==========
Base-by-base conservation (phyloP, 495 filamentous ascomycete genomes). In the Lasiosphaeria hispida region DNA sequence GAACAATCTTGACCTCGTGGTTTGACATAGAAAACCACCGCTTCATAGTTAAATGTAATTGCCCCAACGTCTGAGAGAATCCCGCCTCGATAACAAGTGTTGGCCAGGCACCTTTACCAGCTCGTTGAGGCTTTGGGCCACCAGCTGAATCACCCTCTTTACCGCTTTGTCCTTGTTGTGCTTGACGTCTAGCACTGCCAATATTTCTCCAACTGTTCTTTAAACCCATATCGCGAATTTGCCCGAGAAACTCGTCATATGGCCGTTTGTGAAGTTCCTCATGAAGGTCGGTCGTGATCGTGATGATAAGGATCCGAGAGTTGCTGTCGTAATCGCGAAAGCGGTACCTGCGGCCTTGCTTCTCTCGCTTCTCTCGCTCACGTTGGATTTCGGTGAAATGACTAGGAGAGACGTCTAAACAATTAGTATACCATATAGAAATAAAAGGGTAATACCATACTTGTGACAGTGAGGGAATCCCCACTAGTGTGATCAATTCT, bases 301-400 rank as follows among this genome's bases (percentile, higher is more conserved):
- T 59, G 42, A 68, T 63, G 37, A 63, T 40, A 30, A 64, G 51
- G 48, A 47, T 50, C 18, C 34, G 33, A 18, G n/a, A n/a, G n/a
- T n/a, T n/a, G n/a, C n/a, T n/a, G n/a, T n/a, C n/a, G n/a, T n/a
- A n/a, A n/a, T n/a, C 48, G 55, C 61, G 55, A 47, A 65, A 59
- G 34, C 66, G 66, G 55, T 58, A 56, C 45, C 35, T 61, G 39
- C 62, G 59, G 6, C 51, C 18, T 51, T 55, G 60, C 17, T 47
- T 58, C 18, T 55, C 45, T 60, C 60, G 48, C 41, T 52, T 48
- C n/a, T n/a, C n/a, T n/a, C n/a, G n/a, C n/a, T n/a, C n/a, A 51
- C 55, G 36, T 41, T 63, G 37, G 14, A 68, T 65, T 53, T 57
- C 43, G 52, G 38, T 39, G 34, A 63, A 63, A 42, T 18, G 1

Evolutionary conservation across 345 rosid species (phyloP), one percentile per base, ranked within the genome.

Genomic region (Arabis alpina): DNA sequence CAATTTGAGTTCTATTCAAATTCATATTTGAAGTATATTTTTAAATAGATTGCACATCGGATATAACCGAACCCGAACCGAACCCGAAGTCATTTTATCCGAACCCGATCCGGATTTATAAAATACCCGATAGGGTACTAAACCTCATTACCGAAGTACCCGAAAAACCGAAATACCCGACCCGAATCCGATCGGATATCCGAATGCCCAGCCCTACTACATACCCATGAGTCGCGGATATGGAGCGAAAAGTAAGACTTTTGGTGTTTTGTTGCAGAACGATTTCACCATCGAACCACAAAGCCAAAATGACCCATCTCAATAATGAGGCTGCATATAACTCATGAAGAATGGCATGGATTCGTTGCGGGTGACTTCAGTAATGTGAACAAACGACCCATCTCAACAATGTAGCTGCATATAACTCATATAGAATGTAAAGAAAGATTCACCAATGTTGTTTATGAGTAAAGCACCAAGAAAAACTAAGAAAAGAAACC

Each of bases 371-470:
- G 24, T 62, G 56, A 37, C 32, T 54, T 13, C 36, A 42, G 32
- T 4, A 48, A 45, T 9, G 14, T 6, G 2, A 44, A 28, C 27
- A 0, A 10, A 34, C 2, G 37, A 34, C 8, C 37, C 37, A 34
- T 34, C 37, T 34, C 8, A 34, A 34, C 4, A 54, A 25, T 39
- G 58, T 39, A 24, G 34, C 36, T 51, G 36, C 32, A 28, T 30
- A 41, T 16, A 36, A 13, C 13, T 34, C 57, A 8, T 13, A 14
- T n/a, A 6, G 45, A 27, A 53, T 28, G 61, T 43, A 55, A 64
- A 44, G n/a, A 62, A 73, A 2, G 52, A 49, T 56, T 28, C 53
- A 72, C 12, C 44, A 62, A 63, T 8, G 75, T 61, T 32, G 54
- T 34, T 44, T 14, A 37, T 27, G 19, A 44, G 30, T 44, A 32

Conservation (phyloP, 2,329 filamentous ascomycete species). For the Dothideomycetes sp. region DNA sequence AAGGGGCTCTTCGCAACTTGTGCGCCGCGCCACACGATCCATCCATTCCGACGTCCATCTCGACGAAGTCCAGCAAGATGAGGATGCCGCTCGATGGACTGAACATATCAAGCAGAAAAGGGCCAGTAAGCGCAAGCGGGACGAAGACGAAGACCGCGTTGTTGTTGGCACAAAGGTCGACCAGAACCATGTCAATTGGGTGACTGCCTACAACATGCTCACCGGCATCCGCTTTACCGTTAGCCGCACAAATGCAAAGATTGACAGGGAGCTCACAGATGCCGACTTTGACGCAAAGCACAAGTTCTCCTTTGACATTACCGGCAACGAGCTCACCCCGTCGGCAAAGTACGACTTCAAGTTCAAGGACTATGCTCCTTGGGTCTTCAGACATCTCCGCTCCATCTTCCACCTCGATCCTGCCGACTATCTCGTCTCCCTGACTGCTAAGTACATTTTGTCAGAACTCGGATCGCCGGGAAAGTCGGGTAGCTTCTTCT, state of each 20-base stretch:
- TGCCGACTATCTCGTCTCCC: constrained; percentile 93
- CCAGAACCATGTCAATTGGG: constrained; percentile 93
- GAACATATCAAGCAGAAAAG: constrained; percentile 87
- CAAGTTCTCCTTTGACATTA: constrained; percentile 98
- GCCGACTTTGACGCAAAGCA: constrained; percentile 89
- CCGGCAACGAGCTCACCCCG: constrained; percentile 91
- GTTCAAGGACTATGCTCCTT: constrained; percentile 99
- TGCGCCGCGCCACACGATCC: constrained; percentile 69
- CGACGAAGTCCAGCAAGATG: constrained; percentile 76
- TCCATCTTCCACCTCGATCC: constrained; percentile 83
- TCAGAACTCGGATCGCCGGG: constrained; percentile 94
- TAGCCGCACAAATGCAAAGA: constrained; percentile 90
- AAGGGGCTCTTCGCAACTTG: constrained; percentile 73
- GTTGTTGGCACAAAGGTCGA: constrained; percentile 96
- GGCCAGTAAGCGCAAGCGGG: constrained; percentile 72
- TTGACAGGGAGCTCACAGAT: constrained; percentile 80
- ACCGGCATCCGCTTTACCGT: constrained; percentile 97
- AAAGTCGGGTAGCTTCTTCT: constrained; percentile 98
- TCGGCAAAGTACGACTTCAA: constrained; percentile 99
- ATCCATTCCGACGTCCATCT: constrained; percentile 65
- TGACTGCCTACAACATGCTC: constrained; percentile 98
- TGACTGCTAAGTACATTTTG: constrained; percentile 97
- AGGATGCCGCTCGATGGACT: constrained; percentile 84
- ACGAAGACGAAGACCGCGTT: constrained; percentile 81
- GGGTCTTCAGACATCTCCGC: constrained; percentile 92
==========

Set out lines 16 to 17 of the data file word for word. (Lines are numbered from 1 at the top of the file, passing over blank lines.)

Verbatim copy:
- T 4, A 48, A 45, T 9, G 14, T 6, G 2, A 44, A 28, C 27
- A 0, A 10, A 34, C 2, G 37, A 34, C 8, C 37, C 37, A 34